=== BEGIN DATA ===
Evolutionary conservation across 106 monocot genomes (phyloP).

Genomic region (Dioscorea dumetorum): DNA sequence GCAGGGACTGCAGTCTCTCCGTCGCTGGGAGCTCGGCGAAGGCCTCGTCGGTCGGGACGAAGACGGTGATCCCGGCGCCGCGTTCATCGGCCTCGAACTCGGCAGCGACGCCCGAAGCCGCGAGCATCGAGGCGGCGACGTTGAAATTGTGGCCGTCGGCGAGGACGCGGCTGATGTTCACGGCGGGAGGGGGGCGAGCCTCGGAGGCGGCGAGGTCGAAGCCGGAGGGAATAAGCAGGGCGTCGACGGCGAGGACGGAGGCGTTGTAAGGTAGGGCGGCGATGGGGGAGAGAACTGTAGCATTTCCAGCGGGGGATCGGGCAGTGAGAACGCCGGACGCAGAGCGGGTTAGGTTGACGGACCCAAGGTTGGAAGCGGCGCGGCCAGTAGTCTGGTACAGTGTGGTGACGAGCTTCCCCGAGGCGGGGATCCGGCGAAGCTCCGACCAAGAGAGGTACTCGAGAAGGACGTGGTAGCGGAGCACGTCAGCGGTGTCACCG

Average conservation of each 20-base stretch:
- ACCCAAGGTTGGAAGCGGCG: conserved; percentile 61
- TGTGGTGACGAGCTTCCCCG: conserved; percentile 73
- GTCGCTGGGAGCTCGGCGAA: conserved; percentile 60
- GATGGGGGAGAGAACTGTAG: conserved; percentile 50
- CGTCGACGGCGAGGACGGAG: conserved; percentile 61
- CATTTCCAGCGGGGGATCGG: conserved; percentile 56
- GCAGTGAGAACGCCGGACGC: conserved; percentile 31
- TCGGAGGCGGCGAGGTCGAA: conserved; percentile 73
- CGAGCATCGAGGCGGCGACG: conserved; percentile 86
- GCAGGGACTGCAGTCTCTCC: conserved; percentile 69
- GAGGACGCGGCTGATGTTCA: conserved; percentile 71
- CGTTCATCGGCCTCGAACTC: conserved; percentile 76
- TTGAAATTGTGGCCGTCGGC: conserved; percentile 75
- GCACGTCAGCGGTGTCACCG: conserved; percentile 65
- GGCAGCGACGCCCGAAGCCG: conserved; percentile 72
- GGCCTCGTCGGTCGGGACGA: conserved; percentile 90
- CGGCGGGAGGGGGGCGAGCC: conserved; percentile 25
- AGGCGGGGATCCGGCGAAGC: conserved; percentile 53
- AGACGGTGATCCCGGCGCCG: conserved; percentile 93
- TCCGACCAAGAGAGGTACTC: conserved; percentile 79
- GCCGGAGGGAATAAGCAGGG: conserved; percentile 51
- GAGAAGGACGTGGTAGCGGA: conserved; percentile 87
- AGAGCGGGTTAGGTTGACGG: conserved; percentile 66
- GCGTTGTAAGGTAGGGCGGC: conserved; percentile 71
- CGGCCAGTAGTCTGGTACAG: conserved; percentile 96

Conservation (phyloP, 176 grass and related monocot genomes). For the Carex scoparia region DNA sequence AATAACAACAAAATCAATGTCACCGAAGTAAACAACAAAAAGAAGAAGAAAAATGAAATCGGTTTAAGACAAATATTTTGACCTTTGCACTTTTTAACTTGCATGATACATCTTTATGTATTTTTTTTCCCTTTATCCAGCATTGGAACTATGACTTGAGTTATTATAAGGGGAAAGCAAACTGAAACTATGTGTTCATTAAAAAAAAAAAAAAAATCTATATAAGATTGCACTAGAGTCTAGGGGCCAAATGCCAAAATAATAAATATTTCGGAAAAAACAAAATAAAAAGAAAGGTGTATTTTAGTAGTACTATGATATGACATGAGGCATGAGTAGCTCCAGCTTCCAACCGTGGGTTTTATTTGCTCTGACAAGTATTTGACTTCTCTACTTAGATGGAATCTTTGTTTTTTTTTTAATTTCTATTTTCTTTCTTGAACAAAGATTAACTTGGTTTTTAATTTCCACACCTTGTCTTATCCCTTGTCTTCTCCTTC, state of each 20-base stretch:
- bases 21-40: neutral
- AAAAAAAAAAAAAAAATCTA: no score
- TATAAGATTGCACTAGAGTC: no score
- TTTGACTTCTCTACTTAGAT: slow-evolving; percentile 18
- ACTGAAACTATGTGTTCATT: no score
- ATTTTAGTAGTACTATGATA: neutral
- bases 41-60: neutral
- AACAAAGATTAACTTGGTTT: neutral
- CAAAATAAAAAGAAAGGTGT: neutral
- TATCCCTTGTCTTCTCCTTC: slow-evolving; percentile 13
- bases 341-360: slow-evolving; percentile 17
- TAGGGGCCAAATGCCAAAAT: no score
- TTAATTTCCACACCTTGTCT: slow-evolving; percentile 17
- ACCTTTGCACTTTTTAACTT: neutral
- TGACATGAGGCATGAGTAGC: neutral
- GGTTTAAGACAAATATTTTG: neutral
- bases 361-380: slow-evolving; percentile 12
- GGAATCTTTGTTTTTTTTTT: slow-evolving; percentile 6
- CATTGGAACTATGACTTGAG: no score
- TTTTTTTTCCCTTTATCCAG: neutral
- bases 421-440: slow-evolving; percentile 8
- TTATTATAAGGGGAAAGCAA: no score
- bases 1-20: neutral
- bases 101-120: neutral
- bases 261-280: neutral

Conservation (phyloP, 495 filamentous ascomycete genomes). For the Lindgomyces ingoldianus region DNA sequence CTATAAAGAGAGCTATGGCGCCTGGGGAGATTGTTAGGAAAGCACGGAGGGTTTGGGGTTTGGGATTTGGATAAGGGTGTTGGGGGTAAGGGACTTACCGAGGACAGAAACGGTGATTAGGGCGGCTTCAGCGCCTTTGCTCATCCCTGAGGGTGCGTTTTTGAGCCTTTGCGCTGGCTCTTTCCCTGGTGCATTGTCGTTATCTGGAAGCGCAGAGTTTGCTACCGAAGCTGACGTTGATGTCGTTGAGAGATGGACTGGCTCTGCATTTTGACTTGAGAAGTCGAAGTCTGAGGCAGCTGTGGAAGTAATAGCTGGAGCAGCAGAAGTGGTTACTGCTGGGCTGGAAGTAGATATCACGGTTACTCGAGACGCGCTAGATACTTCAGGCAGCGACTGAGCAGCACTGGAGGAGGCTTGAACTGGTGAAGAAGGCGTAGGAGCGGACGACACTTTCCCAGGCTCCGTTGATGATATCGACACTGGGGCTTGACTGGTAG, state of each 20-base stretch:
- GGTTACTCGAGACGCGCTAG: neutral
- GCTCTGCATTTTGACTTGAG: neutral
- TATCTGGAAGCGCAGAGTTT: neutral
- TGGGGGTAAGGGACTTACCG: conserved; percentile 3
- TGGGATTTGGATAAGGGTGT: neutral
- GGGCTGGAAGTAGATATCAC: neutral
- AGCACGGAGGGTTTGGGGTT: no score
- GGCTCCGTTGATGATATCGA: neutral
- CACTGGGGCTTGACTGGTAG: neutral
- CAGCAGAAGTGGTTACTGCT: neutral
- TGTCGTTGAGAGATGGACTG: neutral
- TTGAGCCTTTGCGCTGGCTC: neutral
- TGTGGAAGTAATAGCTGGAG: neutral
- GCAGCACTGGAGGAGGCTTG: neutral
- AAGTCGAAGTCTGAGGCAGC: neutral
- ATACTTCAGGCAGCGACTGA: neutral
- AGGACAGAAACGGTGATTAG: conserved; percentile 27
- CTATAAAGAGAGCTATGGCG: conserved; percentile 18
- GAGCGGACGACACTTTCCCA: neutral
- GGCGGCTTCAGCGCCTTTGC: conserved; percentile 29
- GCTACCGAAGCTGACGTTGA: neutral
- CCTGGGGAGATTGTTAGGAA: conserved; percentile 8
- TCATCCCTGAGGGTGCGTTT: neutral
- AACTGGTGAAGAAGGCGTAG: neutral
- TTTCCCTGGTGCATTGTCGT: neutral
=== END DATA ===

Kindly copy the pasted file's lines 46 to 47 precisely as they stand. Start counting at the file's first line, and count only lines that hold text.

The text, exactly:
- bases 361-380: slow-evolving; percentile 12
- GGAATCTTTGTTTTTTTTTT: slow-evolving; percentile 6